Evyatar Ben Artzi [00:22:44]:
Every time it happens more than than you need or or dangerous materials are introduced. Right? Immediately, there will be a reaction from the justice system, And that reaction will then create another reaction where we we do sustainable agriculture. Right? So that's kind of the world we're trying to solve, and and we always look at at the end goal, the vision.

Jordan Wilson [00:23:07]:
You know, and I'm on a, for our livestream audience, you probably see this. I've been operating in the dark half the time. I'm gonna I'm gonna stand up here so I can

Evyatar Ben Artzi [00:23:16]:
Yeah. Please do. It can work. It can work.

Jordan Wilson [00:23:18]:
That's alright. Hey. They're they're they're they're trying to shut me out here, but, you know, one thing, one thing, Evia, that

Evyatar Ben Artzi [00:23:24]:
There's life. There's life.

Jordan Wilson [00:23:26]:
So one thing, Evia, that I I I was kind of thinking about is, you know, when it does come to impact, right, in in how, lawyers can use generative AI just for something more than, you know, fighting through that mountain of paperwork. How can they use generative AI in maybe more creative ways to, find impact that they can create, whether that's, you know, in their communities or with the clients that they're working for. Maybe what are some, you know, creative ways that they can use generative AI to create impact?

Evyatar Ben Artzi [00:24:01]:
Yeah. I I I I kinda wanna say, like, something about the the the efficiency movement. I don't think it really is about not doing the paperwork and the books. Right? I think one of the most exciting things I had as a clerk in the Supreme Court was going down in the library to one of the darkest floors and finding a book from the British mandate and in Israel, right, and looking at that and seeing, like, how law used to be practiced in in a world that was very different than the world we live in today, far less democratic. And looking at that and and kinda see that was, you know, really an inquisition into history. And I think we should have that. Sorry. There is a phone ringing here for a sec.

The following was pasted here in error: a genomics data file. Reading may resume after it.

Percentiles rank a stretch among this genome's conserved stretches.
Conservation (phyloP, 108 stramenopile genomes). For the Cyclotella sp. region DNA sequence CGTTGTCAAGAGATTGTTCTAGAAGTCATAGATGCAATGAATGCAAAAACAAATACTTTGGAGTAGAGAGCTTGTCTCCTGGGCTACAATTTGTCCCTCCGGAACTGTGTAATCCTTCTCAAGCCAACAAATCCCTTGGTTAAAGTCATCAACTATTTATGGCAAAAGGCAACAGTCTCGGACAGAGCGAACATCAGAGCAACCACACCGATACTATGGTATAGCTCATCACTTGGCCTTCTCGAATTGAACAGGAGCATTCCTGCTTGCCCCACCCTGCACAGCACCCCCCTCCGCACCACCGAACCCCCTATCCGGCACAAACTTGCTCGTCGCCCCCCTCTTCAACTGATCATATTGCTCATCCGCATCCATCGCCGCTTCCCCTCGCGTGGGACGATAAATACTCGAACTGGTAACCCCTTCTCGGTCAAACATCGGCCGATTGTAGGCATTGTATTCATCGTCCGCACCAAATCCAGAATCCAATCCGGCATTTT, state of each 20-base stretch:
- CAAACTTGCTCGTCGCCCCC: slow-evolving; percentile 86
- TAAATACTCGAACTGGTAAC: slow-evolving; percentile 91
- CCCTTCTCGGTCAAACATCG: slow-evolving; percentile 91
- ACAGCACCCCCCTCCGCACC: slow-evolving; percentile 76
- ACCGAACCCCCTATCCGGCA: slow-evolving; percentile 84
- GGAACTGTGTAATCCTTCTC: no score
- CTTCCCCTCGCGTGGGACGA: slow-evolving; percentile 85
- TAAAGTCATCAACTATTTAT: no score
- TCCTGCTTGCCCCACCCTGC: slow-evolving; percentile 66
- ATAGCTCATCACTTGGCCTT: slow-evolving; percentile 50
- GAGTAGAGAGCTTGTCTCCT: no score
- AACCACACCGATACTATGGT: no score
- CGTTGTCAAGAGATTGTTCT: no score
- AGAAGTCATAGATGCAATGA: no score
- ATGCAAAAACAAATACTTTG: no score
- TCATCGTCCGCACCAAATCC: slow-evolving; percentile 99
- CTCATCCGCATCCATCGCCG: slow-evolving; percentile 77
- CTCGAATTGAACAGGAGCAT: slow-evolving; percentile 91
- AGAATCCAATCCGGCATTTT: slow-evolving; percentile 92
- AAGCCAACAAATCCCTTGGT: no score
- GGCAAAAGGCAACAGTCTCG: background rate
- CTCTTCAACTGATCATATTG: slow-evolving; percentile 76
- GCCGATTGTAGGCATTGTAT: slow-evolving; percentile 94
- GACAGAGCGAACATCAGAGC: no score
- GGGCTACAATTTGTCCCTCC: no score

Jordan Wilson [00:24:52]:
No worries. Hey. Today's today's one of those episodes where we just have all kinds of, all kinds of fun distractions.

Evyatar Ben Artzi [00:25:00]:
It will it will ring.

Jordan Wilson [00:25:07]:
Hey. Yeah. I think it's That's Just so people know, we always do this live. It's unedited, un scripted.

Evyatar Ben Artzi [00:25:13]:
So this is Yeah. No.

Jordan Wilson [00:25:14]:
It's it's true. It's true to the thing. So so I I I was kinda saying, like, that that experience was amazing for

Evyatar Ben Artzi [00:25:14]:
me, and, like, that's why we admire Mike Ross. Right? We don't admire only the Harveys of the world that kind of, like, avoid trial and are are very sleek. We admire those people who sit in the dark room for a second and actually read a book and get an idea. Wow. These are amazing people, and and they don't live bad lives. There are some amazing lawyers who are real philosophers of our time thinking about how law can advance humanity, And and we want those people to have the freedom to do that without feeling like they're bogged down by the need to be so efficient because they're creating an amazing thing. They're really creating an amazing thing. So that that's the Furtick.

Evyatar Ben Artzi [00:26:07]:
And and then let's get creative about how we can use AI to to to solve real world problems. So I'll give an example that I'm working on now, which I think is amazing. One of the people in in our company, Eyal, who leads the privacy group is kinda thinking about the next steps for privacy. And, we thought about the right to be forgotten, which was a new human right introduced, like, in our time. Right? And and that's an exciting thing. During this time that we have been living, humanity has created a new right for people to be forgotten from the Internet for things that they don't want humans to remember about them. And and not only humans, but machines as well. Right? Because if a machine can remember something about you, then humans will as well.

Evyatar Ben Artzi [00:26:55]: